For better or worse, credit checks are a fact of life. If you apply for a credit card, rent an apartment or file for a car loan, a lender will likely assess your credit. But what if your credit score isn’t what you want it to be? The good news is that there may be steps you can take to help raise your credit score.
What is a credit score?
Credit scores rate your creditworthiness. These three-digit numbers give creditors a quick read of your credit behavior over time and lenders, including credit card companies, request credit scores when they make decisions about granting a line of credit.
How are credit scores calculated?
Two of the common credit score calculation methods run through FICO® and VantageScore®. Each runs credit report data through a proprietary formula, resulting in a three-digit credit score. Interestingly, FICO was the only name in town until 2006 when the credit bureaus got together to create VantageScore.
What do credit score ranges mean?
FICO and VantageScore assess credit scores based on their individual models. They both have credit score ranges based on how low or high your credit sits. Here is how each of these scoring models break out, from Poor to Exceptional:
FICO credit score ranges are:
- Exceptional: 800+
- Very Good: 740 to 799
- Good: 670 to 739
- Fair: 580 to 699
- Poor: 579 and below
VantageScore credit score ranges are:
- Excellent: 781 to 850
- Good: 661 to 780
- Fair: 601 to 660
- Poor: 500 to 600
- Very Poor: 300 to 499
These formulas have some proprietary properties, but the systems share priorities, and both use credit reporting information. In fact, the information is often from the same three credit bureaus: Equifax®, Experian™ and TransUnion®.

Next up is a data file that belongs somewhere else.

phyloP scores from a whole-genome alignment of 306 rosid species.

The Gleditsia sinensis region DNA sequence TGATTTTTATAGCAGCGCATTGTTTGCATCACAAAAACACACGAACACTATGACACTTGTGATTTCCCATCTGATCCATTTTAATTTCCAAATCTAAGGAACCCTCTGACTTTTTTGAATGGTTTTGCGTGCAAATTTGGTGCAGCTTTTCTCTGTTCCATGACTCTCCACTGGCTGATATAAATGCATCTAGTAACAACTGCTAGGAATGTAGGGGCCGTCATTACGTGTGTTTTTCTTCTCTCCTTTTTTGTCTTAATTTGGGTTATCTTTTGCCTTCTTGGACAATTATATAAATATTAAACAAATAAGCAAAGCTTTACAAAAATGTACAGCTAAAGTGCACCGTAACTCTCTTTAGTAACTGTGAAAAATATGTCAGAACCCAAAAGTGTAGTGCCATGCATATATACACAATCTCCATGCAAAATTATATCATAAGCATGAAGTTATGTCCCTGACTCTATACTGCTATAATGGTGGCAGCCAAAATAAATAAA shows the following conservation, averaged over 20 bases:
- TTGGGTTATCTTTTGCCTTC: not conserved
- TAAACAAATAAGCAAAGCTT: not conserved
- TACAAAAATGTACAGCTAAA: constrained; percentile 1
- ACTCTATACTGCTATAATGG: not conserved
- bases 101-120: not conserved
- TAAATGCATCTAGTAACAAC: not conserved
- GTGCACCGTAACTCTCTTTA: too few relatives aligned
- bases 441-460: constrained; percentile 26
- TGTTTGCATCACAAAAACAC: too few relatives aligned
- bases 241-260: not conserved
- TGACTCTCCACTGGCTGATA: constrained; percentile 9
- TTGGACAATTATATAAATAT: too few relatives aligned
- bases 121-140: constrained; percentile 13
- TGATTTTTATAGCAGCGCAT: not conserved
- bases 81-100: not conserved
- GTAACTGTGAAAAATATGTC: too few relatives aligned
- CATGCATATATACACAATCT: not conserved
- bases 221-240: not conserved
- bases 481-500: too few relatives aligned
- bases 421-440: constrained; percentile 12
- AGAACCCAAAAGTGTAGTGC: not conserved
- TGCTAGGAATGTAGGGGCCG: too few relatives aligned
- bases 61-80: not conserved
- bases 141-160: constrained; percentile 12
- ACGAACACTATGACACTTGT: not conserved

How credit works
Credit works in a cycle, and it starts with applying for credit. When applying for credit, a lender determines the amount of credit they’re willing to grant you as a credit limit. The lender also defines your interest rate based on your credit score. Once granted, that line of credit creates an opportunity to build credit history. This payment behavior creates a record that adds data to your credit report. That report continually informs your credit score calculation. The cycle then starts again when you next apply for a line credit.
What hurts your credit score the most?
Payment history accounts for 35 percent of a FICO score. So, late payments tend to hurt a credit score significantly. But several other factors may also cause a drop in your credit score, such as:
- Closing a credit card account — especially an older one.
- Identity theft or fraudulent usage of your account.
- Applying for multiple credit lines at once.
- Paying off a student loan or mortgage.
FAQs: How to improve your credit score
There are a few steps you can take that may help improve your credit score, whether you’re new to using credit or hold several accounts:
How do you build credit from scratch?
There are several ways to start building credit as a beginner. From debit and secured cards to authorized usage, options are there to help. There are choices you can make to rebuild or kickoff a credit history.
Does removing hard inquiries increase a credit score?
The short answer is likely, yes. Removing hard inquiries will usually increase a credit score. But it may take legwork to do this. Also, each inquiry counts for about one to five points and inquiries stay on your report for only about a year. Of course, those points can add up if you have multiple hard inquiries all at once.
What does paying the minimum on my credit card do to my credit?